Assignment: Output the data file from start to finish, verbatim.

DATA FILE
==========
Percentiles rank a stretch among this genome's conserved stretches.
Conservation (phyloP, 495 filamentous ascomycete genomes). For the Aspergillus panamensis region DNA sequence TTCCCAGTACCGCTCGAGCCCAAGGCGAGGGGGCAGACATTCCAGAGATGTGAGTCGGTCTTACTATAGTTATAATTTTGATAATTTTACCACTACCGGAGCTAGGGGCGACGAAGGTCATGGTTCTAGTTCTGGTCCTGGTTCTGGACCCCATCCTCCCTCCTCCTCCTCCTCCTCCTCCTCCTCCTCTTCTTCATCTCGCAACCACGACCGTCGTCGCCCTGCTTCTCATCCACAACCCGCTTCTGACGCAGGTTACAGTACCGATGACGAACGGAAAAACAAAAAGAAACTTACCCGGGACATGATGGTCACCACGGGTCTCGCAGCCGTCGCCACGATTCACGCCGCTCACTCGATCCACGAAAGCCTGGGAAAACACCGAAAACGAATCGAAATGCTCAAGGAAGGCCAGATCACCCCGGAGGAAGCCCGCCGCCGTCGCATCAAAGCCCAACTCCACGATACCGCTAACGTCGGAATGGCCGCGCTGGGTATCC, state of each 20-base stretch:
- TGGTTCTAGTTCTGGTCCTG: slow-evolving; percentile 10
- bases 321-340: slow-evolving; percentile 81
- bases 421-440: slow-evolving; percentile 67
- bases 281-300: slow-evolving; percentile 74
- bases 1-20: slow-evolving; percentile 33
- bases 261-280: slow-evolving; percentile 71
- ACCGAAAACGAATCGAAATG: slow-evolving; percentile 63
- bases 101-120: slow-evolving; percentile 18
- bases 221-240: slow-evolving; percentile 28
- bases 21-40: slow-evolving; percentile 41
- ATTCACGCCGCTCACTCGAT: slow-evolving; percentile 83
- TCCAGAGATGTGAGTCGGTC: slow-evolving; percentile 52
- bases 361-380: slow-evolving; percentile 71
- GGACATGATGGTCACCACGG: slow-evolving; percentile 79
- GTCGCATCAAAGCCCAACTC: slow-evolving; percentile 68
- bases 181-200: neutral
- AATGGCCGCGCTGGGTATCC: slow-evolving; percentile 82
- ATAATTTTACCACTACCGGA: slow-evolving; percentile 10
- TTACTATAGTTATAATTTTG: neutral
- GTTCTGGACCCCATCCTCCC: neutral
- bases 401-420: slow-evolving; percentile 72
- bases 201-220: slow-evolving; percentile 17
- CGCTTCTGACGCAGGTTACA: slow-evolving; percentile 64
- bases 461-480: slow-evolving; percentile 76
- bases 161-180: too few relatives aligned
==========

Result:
Percentiles rank a stretch among this genome's conserved stretches.
Conservation (phyloP, 495 filamentous ascomycete genomes). For the Aspergillus panamensis region DNA sequence TTCCCAGTACCGCTCGAGCCCAAGGCGAGGGGGCAGACATTCCAGAGATGTGAGTCGGTCTTACTATAGTTATAATTTTGATAATTTTACCACTACCGGAGCTAGGGGCGACGAAGGTCATGGTTCTAGTTCTGGTCCTGGTTCTGGACCCCATCCTCCCTCCTCCTCCTCCTCCTCCTCCTCCTCCTCTTCTTCATCTCGCAACCACGACCGTCGTCGCCCTGCTTCTCATCCACAACCCGCTTCTGACGCAGGTTACAGTACCGATGACGAACGGAAAAACAAAAAGAAACTTACCCGGGACATGATGGTCACCACGGGTCTCGCAGCCGTCGCCACGATTCACGCCGCTCACTCGATCCACGAAAGCCTGGGAAAACACCGAAAACGAATCGAAATGCTCAAGGAAGGCCAGATCACCCCGGAGGAAGCCCGCCGCCGTCGCATCAAAGCCCAACTCCACGATACCGCTAACGTCGGAATGGCCGCGCTGGGTATCC, state of each 20-base stretch:
- TGGTTCTAGTTCTGGTCCTG: slow-evolving; percentile 10
- bases 321-340: slow-evolving; percentile 81
- bases 421-440: slow-evolving; percentile 67
- bases 281-300: slow-evolving; percentile 74
- bases 1-20: slow-evolving; percentile 33
- bases 261-280: slow-evolving; percentile 71
- ACCGAAAACGAATCGAAATG: slow-evolving; percentile 63
- bases 101-120: slow-evolving; percentile 18
- bases 221-240: slow-evolving; percentile 28
- bases 21-40: slow-evolving; percentile 41
- ATTCACGCCGCTCACTCGAT: slow-evolving; percentile 83
- TCCAGAGATGTGAGTCGGTC: slow-evolving; percentile 52
- bases 361-380: slow-evolving; percentile 71
- GGACATGATGGTCACCACGG: slow-evolving; percentile 79
- GTCGCATCAAAGCCCAACTC: slow-evolving; percentile 68
- bases 181-200: neutral
- AATGGCCGCGCTGGGTATCC: slow-evolving; percentile 82
- ATAATTTTACCACTACCGGA: slow-evolving; percentile 10
- TTACTATAGTTATAATTTTG: neutral
- GTTCTGGACCCCATCCTCCC: neutral
- bases 401-420: slow-evolving; percentile 72
- bases 201-220: slow-evolving; percentile 17
- CGCTTCTGACGCAGGTTACA: slow-evolving; percentile 64
- bases 461-480: slow-evolving; percentile 76
- bases 161-180: too few relatives aligned